The White House is not cheap. As of late last week, Mitt Romney and Barack Obama reached the $2 billion mark in money raised for their campaigns to move into the house on Pennsylvania Avenue.

Know what the most expensive house in the world is? Here's a hint: It has 16 bedrooms and is supported by six large pillars. It is situated on 18 acres of prime downtown real estate with views of historic sites. Property is fenced to keep the neighbors out. Amenities include a guardhouse, servants, valet parking, a water feature, rose garden, helicopter, limo, private 747, an oval office and access to F-16s if needed in an emergency.

Price: $3 billion.

The White House is not cheap. As of late last week, Mitt Romney and Barack Obama reached the $2 billion mark in money raised for their campaigns to move into the house on Pennsylvania Avenue. According to Kirk Jowers, director of the University of Utah's Hinckley Institute of Politics, if you include another $1 billion more spent by the super PACs and political parties on behalf of the candidates, then the price tag is closing in on $3 billion spent during a deep recession.

It's a buyer's market, but the price for the White House keeps rising. From 1976 until 2000, spending for presidential campaigns was under control because candidates were fully funded by public money, which limits how much money they can raise and spend.

Then George W. Bush blew the system apart by refusing to take public funding in 2000. He correctly figured that he could raise more money privately. Since then, presidential candidates have acted like Paris Hilton with her father's credit card.

Bush vs. Kerry in 2004 cost $1.2 billion, and Obama vs. McCain in 2008 cost $1.8 billion. Now Romney and Obama are reaching $3B.

Al Gore's entire campaign cost less than $100 million just 12 years ago. "It seems almost quaint now," says Jowers. Romney raised $111 million in the first half of October alone.

This is the first time both candidates from the major parties declined public funding. They believed they could raise (and spend) more on their own. They were right.

"Everyone would agree, this is not only the most expensive campaign ever, but something no one has ever seen before, with the impact of the super PACs and individual donors," says Jowers. "One individual (Sheldon Adelson) gave $54.44 million, and million-dollar donations have been commonplace. This is a whole new world."

Three billion dollars. That's a lot of money for a lot of warm gas, TV commercials and bus trips. If we wanted to spend $3 billion on self-promotion and name-calling, we could watch "American Idol" or that foul-mouth, grumpy TV chef. But no one has come up with a system to elect the nation's leader. We could debate all day the merits of public funding and the trend toward allowing super PACs to gain more political sway than private citizens and their $250 donations. But it's difficult not to wonder what you could buy with that $3 billion.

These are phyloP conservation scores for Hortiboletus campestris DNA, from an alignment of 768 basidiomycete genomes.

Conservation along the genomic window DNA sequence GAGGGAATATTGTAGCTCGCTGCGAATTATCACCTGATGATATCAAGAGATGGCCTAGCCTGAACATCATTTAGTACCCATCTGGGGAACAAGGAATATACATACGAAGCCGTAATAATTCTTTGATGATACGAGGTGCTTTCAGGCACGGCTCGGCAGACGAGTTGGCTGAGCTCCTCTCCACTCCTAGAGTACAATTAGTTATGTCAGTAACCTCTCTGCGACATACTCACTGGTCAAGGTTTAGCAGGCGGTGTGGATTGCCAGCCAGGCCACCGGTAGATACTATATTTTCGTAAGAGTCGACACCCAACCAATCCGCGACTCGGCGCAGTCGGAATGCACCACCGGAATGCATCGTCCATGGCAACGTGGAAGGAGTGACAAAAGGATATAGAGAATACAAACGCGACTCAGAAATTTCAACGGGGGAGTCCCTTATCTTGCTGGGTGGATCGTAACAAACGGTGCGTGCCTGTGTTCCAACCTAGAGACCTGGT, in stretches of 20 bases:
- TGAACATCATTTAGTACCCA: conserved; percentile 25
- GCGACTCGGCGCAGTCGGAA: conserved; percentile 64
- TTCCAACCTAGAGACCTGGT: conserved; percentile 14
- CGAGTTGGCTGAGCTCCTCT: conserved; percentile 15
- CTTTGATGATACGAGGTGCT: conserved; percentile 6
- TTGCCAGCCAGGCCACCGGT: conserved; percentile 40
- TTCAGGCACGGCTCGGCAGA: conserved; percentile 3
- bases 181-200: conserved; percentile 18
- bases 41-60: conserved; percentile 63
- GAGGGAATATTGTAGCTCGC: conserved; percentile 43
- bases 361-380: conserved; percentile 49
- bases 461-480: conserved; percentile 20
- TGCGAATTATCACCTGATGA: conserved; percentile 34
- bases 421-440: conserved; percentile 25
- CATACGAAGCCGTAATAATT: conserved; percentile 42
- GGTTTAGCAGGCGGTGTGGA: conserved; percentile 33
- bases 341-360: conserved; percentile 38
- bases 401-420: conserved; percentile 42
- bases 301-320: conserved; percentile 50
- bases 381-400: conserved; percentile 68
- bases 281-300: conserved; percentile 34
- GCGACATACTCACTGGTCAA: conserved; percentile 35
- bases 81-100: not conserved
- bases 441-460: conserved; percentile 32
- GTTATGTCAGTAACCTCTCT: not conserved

You could buy a 2012 Toyota Camry for 160,428 people — enough to put the citizens of Brigham City, American Fork and Bountiful behind the wheel of a new car and have some left over for, say, Bluffdale.

You could pay for the gas 2,032,520 million people use to commute to work every day.

Based on median national prices, you could buy houses for 16,428 people.

You could buy a year's worth of groceries for 11.1 million people.

You could buy Nike shoes for more than 30 million people.

You could pay for the salaries of the World Champion San Francisco Giants for 25 years (but only 15 years for the New York Yankees). If you're looking for a bargain, you could pay for the Oakland A's salaries for more than 54 years.

Still in the market for a sports team? You could buy the bottom 10 teams in the NBA (according to franchise values) — the Denver Nuggets, Philadelphia 76ers, Sacramento Kings, New Orleans Hornets, Indiana Pacers, Charlotte Bobcats, Minnesota Timberwolves, Atlanta Hawks, Milwaukee Bucks and Memphis Grizzlies.

You could send 4.4 million people on a weeklong Caribbean cruise, with an ocean-view room.

You could pay for four years of in-state tuition to a public college for 91,000 students. Or, if you prefer, you could pay for 364,000 years' worth of the same education — almost enough to get today's average student a degree.

You could buy season passes (chairs only) to Snowbird for 30 million skiers. Or 38.4 million lift tickets.

You could pay for cellphone service for 3.5 million teenagers for one year.

Or you could just pay for two men to run for the presidency and hope it pays off in the long run.